Thursday, July 29, 2010

New abortion rule proves defects in health care law

The following is a news release from National Right to Life.

In New Rule Published Today, Obama Administration Backs Off Funding Elective Abortions in High-Risk Insurance Program -- But Vows This is "Not a Precedent" for Decisions on Future Health Programs

WASHINGTON (July 29, 2010) – The Obama Administration, caught in a spotlight of publicity generated by mid-July releases from the National Right to Life Committee (NRLC), today issued a formal regulation that will prevent federal funding of elective abortions in just one of the new programs created by the health care bill signed into law by President Obama on March 23.

At issue is the Pre-Existing Condition Insurance Plan (PCIP), also known as the “high-risk pool” program, which is one of many programs created by the Patient Protection and Affordable Care Act (PPACA). The high-risk pool program is completely federally funded ($5 billion), and may cover up to 400,000 people when fully implemented.

"Without blinking, the Obama Administration had approved high-risk pool plans submitted by at least three states that would have funded virtually all abortions – until NRLC raised the alarms starting on July 13," said NRLC Legislative Director Douglas Johnson. "In the regulation issued today, the Administration tells states that elective abortions may not be covered in the high-risk pool program – but simultaneously, the head of the White House Office of Health Reform, Nancy-Ann DeParle, issued a statement on the White House blog explaining that this decision 'is not a precedent for other programs or policies given the unique, temporary nature of the program.'"

"This entire episode demonstrates what National Right to Life said in March – there is no language in the new health care law, and no language in Obama's politically contrived March 24 executive order, that effectively prevents federal subsidies for abortion on demand," Johnson said. "This means that unless Congress repeals the health care law or performs major corrective surgery on it, there will be years of battles, as each new program is implemented, over how elective abortion will be covered – and the White House is suggesting that today's policy will not necessarily be applied when implementing the other programs, some of which will cover far larger populations."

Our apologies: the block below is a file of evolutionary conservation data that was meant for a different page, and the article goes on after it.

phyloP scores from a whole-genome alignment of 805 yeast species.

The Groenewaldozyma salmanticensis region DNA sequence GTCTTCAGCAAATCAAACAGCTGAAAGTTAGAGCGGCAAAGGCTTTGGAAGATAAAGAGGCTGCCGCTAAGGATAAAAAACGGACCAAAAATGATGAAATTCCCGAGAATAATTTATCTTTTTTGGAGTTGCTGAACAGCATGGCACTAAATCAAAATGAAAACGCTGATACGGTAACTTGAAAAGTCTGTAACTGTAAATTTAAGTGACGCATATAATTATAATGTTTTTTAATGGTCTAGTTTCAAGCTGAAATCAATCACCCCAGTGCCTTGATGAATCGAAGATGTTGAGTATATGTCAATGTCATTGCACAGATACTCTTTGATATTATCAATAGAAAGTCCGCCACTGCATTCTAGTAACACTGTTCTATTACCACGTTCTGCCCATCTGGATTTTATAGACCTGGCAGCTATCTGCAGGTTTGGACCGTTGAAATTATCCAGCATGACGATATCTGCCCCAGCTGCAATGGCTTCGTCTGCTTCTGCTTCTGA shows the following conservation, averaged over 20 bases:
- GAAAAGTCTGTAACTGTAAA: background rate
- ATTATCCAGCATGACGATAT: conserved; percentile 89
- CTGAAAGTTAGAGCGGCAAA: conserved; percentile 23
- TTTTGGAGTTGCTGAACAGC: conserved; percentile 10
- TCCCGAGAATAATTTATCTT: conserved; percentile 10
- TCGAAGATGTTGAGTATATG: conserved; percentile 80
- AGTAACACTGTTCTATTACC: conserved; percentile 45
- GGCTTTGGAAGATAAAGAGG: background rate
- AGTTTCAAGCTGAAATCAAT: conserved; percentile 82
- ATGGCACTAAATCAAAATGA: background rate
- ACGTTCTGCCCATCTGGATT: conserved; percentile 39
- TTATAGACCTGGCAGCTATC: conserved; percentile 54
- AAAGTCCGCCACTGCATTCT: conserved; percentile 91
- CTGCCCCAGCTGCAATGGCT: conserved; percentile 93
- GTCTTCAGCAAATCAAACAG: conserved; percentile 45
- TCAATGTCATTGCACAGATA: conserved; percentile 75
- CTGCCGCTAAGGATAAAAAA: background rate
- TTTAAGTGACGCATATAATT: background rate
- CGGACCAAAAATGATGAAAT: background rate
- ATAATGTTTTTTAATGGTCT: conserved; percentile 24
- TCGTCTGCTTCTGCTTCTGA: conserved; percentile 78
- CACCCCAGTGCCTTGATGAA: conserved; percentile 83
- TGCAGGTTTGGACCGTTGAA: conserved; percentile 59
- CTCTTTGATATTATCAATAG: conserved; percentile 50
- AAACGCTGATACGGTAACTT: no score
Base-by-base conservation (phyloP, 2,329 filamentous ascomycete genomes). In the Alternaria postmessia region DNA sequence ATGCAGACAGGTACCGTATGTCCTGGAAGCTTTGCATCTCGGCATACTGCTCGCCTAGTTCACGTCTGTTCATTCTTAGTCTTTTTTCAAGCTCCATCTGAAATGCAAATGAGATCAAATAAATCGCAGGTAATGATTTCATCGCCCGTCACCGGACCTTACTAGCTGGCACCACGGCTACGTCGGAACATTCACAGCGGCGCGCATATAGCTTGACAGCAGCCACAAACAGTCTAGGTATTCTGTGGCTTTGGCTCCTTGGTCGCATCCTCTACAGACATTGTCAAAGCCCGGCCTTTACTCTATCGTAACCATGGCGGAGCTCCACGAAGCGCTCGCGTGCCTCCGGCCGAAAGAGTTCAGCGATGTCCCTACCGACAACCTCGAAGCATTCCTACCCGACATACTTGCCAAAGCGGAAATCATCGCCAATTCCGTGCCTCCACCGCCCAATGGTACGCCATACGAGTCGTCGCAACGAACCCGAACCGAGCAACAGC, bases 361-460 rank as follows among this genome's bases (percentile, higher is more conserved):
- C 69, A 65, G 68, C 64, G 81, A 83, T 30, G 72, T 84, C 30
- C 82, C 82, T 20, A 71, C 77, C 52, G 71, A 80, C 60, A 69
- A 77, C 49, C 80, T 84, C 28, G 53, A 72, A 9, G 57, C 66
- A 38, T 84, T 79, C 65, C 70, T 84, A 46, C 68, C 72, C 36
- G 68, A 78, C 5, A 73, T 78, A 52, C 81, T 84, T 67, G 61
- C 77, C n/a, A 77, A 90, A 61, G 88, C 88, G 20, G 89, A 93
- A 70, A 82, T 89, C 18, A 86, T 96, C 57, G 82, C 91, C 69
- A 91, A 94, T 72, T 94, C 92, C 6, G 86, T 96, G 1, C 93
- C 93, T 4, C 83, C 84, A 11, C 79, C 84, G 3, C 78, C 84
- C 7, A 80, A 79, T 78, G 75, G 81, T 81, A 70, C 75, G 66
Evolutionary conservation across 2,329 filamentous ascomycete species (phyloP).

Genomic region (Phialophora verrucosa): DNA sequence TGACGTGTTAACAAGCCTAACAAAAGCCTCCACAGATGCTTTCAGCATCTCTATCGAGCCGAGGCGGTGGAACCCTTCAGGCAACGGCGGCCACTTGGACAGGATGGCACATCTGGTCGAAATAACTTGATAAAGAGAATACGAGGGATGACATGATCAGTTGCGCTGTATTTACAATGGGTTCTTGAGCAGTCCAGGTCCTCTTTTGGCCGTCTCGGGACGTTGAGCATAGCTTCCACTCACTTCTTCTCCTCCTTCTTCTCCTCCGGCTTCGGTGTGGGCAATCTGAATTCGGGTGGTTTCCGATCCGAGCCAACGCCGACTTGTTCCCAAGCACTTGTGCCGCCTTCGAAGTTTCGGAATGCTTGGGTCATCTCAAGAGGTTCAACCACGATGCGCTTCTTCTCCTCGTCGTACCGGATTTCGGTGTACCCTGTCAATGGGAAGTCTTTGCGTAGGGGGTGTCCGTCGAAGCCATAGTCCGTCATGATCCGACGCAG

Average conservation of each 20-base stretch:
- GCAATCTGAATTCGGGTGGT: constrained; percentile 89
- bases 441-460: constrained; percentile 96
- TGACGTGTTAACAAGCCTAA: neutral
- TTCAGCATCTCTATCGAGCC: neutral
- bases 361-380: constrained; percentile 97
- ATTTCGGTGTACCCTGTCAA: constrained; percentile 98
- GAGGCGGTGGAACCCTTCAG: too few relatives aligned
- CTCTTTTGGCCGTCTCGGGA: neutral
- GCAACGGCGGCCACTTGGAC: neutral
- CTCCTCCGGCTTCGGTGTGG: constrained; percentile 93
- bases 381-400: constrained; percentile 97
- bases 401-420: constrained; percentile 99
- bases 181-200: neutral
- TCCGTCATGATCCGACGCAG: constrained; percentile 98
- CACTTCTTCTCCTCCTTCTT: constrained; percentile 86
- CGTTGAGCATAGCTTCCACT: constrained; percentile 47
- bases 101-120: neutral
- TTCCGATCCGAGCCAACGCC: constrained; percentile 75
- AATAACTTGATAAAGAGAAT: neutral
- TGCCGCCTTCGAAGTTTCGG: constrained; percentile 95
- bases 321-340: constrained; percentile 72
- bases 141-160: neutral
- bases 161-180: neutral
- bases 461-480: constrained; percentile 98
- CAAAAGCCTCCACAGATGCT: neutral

"Lawmakers who voted for the gravely flawed bill must be held accountable, because we warned them that it left numerous doors open for federal subsidies for abortion," Johnson said.

On July 23, the nonpartisan Congressional Research Service (CRS) issued a report confirming that neither the PPACA (the health care law signed by Obama), nor the March 24 executive order on abortion, nor the longstanding Hyde Amendment, prevent the use of funds in the new high-risk pool program from being used to cover all abortions, but added that the law does give the Secretary of HHS authority to impose "any other requirements determined appropriate by the Secretary" with respect to the high-risk pool program. The CRS report is posted here.

In a July 22 report, found that NRLC's July 13 warning, which focused initially on abortion coverage in the HHS-approved plan submitted by Pennsylvania, was well founded. "It would be easy to miss the fact that Pennsylvania's official solicitation called for coverage of all state-legal abortions," observed. The report is posted here.

On July 14, the Associated Press confirmed an NRLC report that New Mexico was enrolling people in the new program with a prospectus that explicitly covered "elective abortions." On July 16, NRLC confirmed that Maryland was also signing up enrollees based on a document that pointed to abortion coverage.

Some pro-abortion advocacy groups, and some members of Congress, have suggested that the Administration should allow the new high-risk pool program to pay for abortions with "private funds." NRLC's Johnson commented, "It is a political scam to suggest that a federal program can pay for abortions, or anything else, with 'private funds.' When a federal program pays for abortions, that is federal funding of abortion. To claim otherwise would be particularly absurd with respect to the high-risk pool program, since 'the program is entirely funded by the federal government,' as Nancy-Ann DeParle, head of the White House Office of Health Reform, noted in her statement posted on the White House blog today. Any funds collected from enrollees become federal funds once the government has them, and when they are spent, that is federal spending."

Tuesday, July 27, 2010

Post-Abortion Syndrome in the 1800s

Marvin Olasky writes:
The psychological stress [of abortion] is particularly interesting, because supporters of abortion have labeled "post-abortion syndrome" a recent invention of anti-abortion forces. And yet, in 1875 feminist Elizabeth Evans was describing the effects of abortions on women who had them a decade or two earlier. One woman, she reported, was "wild with regret at my folly in rejecting the (alas! only once-proffered) gift of offspring." Another woman described how her "thoughts were filled with imaginings as to what might have been the worth of that child's individuality; and especially, after sufficient time had elapsed to have brought him to maturity, did I busy myself with picturing the responsible posts he might have filled."